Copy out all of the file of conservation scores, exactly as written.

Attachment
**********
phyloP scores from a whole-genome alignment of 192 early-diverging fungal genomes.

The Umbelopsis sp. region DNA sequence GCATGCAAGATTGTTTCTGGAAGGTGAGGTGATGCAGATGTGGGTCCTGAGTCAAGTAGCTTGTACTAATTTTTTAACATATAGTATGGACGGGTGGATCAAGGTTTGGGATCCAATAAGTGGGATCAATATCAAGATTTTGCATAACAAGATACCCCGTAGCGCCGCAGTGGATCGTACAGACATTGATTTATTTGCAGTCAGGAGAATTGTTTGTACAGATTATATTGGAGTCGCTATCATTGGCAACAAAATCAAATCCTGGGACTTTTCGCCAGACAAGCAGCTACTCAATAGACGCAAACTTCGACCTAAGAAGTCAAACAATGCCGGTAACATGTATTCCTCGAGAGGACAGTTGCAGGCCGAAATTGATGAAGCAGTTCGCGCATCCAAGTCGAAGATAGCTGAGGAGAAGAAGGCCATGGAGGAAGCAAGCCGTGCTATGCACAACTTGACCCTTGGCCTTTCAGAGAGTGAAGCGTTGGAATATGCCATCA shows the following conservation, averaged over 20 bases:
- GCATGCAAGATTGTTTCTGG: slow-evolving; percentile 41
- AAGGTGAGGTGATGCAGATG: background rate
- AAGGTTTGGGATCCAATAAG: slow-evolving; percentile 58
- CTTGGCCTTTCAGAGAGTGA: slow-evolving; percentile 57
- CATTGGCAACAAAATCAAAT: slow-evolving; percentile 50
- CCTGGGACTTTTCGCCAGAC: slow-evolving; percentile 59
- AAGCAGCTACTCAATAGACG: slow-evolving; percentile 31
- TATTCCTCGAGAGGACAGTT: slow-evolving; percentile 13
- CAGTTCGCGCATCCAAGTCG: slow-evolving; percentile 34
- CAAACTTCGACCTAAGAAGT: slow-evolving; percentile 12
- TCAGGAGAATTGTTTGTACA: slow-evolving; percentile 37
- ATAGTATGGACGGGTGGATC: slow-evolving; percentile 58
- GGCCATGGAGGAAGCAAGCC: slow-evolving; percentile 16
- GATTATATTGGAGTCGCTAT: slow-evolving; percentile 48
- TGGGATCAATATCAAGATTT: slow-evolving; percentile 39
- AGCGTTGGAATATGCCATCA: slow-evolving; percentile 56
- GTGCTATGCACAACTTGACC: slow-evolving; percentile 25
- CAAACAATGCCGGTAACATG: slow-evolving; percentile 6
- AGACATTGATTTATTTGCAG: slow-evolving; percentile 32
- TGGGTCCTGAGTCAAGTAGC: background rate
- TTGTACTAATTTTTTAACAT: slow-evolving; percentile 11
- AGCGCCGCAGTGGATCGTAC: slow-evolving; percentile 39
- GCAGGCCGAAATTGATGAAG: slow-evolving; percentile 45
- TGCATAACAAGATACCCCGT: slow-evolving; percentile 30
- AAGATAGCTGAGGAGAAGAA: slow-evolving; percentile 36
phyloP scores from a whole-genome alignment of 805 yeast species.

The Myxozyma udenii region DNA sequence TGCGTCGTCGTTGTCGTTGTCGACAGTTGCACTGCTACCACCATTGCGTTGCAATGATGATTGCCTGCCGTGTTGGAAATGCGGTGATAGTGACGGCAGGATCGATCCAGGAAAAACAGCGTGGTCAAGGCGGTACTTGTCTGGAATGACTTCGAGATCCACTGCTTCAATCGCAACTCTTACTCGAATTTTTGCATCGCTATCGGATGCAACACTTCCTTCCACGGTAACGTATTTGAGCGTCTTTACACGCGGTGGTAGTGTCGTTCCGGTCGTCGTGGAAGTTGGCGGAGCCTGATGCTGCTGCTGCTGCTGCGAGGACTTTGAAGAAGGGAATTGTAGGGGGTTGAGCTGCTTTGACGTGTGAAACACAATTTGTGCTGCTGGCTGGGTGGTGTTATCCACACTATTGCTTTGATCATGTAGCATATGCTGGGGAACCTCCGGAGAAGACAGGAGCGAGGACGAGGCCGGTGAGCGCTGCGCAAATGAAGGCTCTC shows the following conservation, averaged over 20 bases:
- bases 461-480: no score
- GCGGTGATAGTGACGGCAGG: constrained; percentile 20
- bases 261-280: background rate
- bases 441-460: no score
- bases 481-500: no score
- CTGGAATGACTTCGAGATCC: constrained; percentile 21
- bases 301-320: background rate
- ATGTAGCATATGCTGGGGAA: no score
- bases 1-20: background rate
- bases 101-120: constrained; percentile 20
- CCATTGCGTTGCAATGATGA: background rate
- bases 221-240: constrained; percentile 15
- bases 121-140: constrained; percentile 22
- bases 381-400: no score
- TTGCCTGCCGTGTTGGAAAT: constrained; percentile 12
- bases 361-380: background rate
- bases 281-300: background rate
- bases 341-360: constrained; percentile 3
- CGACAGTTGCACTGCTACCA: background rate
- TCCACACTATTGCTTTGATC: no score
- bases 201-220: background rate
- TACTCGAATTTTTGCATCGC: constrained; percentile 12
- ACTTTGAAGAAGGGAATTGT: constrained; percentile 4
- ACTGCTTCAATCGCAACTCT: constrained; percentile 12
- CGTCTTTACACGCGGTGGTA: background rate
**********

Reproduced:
phyloP scores from a whole-genome alignment of 192 early-diverging fungal genomes.

The Umbelopsis sp. region DNA sequence GCATGCAAGATTGTTTCTGGAAGGTGAGGTGATGCAGATGTGGGTCCTGAGTCAAGTAGCTTGTACTAATTTTTTAACATATAGTATGGACGGGTGGATCAAGGTTTGGGATCCAATAAGTGGGATCAATATCAAGATTTTGCATAACAAGATACCCCGTAGCGCCGCAGTGGATCGTACAGACATTGATTTATTTGCAGTCAGGAGAATTGTTTGTACAGATTATATTGGAGTCGCTATCATTGGCAACAAAATCAAATCCTGGGACTTTTCGCCAGACAAGCAGCTACTCAATAGACGCAAACTTCGACCTAAGAAGTCAAACAATGCCGGTAACATGTATTCCTCGAGAGGACAGTTGCAGGCCGAAATTGATGAAGCAGTTCGCGCATCCAAGTCGAAGATAGCTGAGGAGAAGAAGGCCATGGAGGAAGCAAGCCGTGCTATGCACAACTTGACCCTTGGCCTTTCAGAGAGTGAAGCGTTGGAATATGCCATCA shows the following conservation, averaged over 20 bases:
- GCATGCAAGATTGTTTCTGG: slow-evolving; percentile 41
- AAGGTGAGGTGATGCAGATG: background rate
- AAGGTTTGGGATCCAATAAG: slow-evolving; percentile 58
- CTTGGCCTTTCAGAGAGTGA: slow-evolving; percentile 57
- CATTGGCAACAAAATCAAAT: slow-evolving; percentile 50
- CCTGGGACTTTTCGCCAGAC: slow-evolving; percentile 59
- AAGCAGCTACTCAATAGACG: slow-evolving; percentile 31
- TATTCCTCGAGAGGACAGTT: slow-evolving; percentile 13
- CAGTTCGCGCATCCAAGTCG: slow-evolving; percentile 34
- CAAACTTCGACCTAAGAAGT: slow-evolving; percentile 12
- TCAGGAGAATTGTTTGTACA: slow-evolving; percentile 37
- ATAGTATGGACGGGTGGATC: slow-evolving; percentile 58
- GGCCATGGAGGAAGCAAGCC: slow-evolving; percentile 16
- GATTATATTGGAGTCGCTAT: slow-evolving; percentile 48
- TGGGATCAATATCAAGATTT: slow-evolving; percentile 39
- AGCGTTGGAATATGCCATCA: slow-evolving; percentile 56
- GTGCTATGCACAACTTGACC: slow-evolving; percentile 25
- CAAACAATGCCGGTAACATG: slow-evolving; percentile 6
- AGACATTGATTTATTTGCAG: slow-evolving; percentile 32
- TGGGTCCTGAGTCAAGTAGC: background rate
- TTGTACTAATTTTTTAACAT: slow-evolving; percentile 11
- AGCGCCGCAGTGGATCGTAC: slow-evolving; percentile 39
- GCAGGCCGAAATTGATGAAG: slow-evolving; percentile 45
- TGCATAACAAGATACCCCGT: slow-evolving; percentile 30
- AAGATAGCTGAGGAGAAGAA: slow-evolving; percentile 36
phyloP scores from a whole-genome alignment of 805 yeast species.

The Myxozyma udenii region DNA sequence TGCGTCGTCGTTGTCGTTGTCGACAGTTGCACTGCTACCACCATTGCGTTGCAATGATGATTGCCTGCCGTGTTGGAAATGCGGTGATAGTGACGGCAGGATCGATCCAGGAAAAACAGCGTGGTCAAGGCGGTACTTGTCTGGAATGACTTCGAGATCCACTGCTTCAATCGCAACTCTTACTCGAATTTTTGCATCGCTATCGGATGCAACACTTCCTTCCACGGTAACGTATTTGAGCGTCTTTACACGCGGTGGTAGTGTCGTTCCGGTCGTCGTGGAAGTTGGCGGAGCCTGATGCTGCTGCTGCTGCTGCGAGGACTTTGAAGAAGGGAATTGTAGGGGGTTGAGCTGCTTTGACGTGTGAAACACAATTTGTGCTGCTGGCTGGGTGGTGTTATCCACACTATTGCTTTGATCATGTAGCATATGCTGGGGAACCTCCGGAGAAGACAGGAGCGAGGACGAGGCCGGTGAGCGCTGCGCAAATGAAGGCTCTC shows the following conservation, averaged over 20 bases:
- bases 461-480: no score
- GCGGTGATAGTGACGGCAGG: constrained; percentile 20
- bases 261-280: background rate
- bases 441-460: no score
- bases 481-500: no score
- CTGGAATGACTTCGAGATCC: constrained; percentile 21
- bases 301-320: background rate
- ATGTAGCATATGCTGGGGAA: no score
- bases 1-20: background rate
- bases 101-120: constrained; percentile 20
- CCATTGCGTTGCAATGATGA: background rate
- bases 221-240: constrained; percentile 15
- bases 121-140: constrained; percentile 22
- bases 381-400: no score
- TTGCCTGCCGTGTTGGAAAT: constrained; percentile 12
- bases 361-380: background rate
- bases 281-300: background rate
- bases 341-360: constrained; percentile 3
- CGACAGTTGCACTGCTACCA: background rate
- TCCACACTATTGCTTTGATC: no score
- bases 201-220: background rate
- TACTCGAATTTTTGCATCGC: constrained; percentile 12
- ACTTTGAAGAAGGGAATTGT: constrained; percentile 4
- ACTGCTTCAATCGCAACTCT: constrained; percentile 12
- CGTCTTTACACGCGGTGGTA: background rate